For the boys whose dads never came home

Nov 10th, 2007 | By | Category: Ireland

Irene was a formidable lady. Her house was at the end of a long private lane, the dwelling house of a farm that had been absorbed into a larger neighbouring farm. Despite its sometimes lonely feel, it was home to Irene and was a warm and inviting place. There was always a fire in the hearth and always tea in a china cup with slabs of fruit cake. Her big black Labrador would greet visitors at the kitchen door and listen to conversation companionably, lying on the fireside rug.

Irene was blessed with great health. On her 90th birthday I called and offered her congratulations. “There aren’t many that can do this at my age”, she said and bent double, legs quite straight, and placed both hands flat on the floor.

Once I found that she had been taken to hospital with a broken leg. “What happened?” I asked as she lay in the ward.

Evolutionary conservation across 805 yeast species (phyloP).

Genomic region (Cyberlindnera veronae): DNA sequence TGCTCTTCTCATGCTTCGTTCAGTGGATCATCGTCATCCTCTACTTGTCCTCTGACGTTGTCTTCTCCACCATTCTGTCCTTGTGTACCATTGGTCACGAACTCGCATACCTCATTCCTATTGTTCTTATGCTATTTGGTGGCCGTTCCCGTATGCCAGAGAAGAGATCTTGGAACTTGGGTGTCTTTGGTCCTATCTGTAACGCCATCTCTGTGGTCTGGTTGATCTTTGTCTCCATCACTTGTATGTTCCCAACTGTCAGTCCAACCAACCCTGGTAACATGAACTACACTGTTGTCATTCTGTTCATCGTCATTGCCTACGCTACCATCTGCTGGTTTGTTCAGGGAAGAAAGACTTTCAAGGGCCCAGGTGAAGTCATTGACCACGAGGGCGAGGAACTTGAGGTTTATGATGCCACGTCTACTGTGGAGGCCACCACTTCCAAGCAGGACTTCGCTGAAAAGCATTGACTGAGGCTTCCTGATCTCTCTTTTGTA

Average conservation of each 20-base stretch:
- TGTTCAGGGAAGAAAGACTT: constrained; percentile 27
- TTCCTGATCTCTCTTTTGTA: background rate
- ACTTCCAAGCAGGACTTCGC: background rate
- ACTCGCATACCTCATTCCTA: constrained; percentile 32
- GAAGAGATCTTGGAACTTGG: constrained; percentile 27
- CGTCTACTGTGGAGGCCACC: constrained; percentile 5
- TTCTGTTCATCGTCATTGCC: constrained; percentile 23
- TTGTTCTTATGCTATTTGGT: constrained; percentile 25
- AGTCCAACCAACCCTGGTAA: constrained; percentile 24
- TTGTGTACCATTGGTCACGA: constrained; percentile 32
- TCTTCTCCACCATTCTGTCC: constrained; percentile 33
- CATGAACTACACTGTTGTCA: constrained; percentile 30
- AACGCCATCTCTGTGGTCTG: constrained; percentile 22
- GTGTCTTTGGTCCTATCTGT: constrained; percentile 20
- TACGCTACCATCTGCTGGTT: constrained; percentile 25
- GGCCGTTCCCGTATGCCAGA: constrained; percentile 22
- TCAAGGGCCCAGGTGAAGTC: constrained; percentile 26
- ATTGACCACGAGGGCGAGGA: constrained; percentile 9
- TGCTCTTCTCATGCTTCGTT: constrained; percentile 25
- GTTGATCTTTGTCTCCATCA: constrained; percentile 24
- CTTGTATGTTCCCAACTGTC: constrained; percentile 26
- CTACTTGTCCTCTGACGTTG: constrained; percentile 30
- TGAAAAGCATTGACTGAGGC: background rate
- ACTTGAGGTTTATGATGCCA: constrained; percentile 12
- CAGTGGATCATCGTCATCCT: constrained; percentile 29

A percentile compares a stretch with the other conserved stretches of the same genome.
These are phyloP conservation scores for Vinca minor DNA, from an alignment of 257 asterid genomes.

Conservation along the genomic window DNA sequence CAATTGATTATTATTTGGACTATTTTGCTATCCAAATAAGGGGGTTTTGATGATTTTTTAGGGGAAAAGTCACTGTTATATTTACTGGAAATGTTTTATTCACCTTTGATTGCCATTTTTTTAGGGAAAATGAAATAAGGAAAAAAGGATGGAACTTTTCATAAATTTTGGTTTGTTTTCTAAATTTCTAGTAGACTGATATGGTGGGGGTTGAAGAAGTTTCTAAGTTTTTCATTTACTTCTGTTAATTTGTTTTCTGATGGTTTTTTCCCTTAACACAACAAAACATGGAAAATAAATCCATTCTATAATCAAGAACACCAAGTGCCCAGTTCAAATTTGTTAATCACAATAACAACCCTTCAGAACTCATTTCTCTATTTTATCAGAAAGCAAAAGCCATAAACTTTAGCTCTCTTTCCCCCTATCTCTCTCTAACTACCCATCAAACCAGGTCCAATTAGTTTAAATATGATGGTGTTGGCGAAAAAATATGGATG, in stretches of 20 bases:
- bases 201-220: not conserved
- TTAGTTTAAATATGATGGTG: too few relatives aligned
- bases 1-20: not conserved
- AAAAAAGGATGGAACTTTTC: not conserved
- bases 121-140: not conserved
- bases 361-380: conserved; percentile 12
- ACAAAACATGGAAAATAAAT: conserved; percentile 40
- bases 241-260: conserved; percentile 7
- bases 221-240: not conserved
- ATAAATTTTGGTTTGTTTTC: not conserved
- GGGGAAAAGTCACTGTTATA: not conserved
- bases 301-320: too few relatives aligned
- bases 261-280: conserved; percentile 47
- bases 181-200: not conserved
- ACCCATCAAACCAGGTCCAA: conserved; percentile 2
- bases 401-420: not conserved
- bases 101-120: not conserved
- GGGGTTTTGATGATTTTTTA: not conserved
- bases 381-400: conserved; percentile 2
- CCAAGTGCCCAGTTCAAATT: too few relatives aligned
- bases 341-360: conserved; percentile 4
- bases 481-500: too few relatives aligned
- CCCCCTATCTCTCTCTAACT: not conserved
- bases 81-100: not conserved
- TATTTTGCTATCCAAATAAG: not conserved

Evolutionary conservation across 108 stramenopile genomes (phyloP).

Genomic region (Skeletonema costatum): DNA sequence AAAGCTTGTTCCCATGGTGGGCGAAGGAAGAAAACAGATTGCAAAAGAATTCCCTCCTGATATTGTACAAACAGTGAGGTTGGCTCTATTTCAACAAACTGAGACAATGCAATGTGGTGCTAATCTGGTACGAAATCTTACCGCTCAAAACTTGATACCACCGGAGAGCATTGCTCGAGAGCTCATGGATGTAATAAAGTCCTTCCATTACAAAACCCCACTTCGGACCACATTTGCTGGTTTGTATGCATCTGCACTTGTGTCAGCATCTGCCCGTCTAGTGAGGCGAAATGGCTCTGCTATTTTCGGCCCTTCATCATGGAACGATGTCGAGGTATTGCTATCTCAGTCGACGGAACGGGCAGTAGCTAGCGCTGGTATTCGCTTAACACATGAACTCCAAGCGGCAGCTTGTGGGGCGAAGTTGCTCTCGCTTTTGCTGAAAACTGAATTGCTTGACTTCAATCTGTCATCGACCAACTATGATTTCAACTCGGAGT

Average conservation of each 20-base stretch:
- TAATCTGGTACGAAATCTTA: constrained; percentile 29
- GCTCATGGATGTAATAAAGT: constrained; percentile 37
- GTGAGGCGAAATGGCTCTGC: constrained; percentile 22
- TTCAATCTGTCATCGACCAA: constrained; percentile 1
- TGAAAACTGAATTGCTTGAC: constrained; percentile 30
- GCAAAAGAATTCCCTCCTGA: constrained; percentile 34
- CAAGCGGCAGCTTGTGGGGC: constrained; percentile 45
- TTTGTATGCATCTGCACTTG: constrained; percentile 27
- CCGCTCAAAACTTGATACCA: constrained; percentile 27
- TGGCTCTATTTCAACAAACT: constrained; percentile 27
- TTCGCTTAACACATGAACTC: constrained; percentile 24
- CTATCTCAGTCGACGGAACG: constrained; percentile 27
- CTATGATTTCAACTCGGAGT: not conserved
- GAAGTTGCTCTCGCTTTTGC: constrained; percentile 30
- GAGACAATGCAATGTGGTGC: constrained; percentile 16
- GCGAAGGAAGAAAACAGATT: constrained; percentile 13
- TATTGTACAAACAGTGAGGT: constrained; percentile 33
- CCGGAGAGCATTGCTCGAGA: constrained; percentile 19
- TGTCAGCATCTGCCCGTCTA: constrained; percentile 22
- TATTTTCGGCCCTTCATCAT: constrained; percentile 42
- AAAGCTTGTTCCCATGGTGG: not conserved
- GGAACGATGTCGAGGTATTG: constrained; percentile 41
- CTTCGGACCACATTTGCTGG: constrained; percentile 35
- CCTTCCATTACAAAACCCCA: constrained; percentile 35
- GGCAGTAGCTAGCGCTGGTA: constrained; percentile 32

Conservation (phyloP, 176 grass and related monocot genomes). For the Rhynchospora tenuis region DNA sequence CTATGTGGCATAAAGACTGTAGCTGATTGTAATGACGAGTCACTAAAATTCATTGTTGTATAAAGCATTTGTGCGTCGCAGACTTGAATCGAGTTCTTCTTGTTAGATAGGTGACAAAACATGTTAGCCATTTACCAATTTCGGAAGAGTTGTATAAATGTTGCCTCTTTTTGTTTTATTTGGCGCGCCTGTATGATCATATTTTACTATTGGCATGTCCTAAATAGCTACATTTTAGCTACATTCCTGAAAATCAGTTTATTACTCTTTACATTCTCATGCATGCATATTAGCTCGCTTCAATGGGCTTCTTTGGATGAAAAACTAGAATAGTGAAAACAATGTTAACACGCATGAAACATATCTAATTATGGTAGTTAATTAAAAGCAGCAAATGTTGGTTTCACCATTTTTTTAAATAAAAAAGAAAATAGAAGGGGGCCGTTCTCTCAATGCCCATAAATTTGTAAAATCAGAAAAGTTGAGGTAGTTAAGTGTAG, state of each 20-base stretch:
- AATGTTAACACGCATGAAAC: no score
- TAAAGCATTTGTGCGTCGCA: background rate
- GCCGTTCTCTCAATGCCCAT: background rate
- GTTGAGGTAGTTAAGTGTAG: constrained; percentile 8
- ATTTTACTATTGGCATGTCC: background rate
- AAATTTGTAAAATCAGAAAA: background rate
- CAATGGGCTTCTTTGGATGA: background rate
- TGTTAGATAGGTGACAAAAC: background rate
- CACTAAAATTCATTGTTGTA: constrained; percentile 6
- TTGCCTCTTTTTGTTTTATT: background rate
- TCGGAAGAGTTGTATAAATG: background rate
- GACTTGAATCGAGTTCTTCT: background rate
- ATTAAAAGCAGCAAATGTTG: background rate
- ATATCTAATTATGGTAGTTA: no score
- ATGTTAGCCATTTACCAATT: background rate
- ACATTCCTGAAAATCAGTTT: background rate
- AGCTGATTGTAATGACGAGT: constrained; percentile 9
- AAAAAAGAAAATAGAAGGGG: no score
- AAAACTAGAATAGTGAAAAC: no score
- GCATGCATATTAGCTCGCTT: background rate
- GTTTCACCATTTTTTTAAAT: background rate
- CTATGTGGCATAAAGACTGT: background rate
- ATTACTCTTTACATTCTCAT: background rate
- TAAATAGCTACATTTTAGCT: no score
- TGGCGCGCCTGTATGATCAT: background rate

“I was dusting the stairs and thought I had reached the bottom, but there was still another stair and I fell when I stepped back.”

“Did you have your panic button with you?”.

“Oh no. It was in the kitchen cabinet. I keep it there so that I know where it is”.

Irene comes to mind on 11th November each year. Her memory of her little village after World War I was of there being a remembrance ceremony at the school each Armistice Day. Two boys from the village would be there and they would be fine until the playing of “Oft in the stilly night”, when they would burst into tears remembering their daddy who had never come home.

“Mr Poulton, I always remember those two little boys at this time of year.”

As the parade in London tomorrow morning moves up Whitehall and the band plays its medley of music, when they come to the haunting sounds of “Oft in the stilly night”, remember the two little boys standing in tears, and all the wee boys whose daddies never came home from the war to end all wars.Irish Guards

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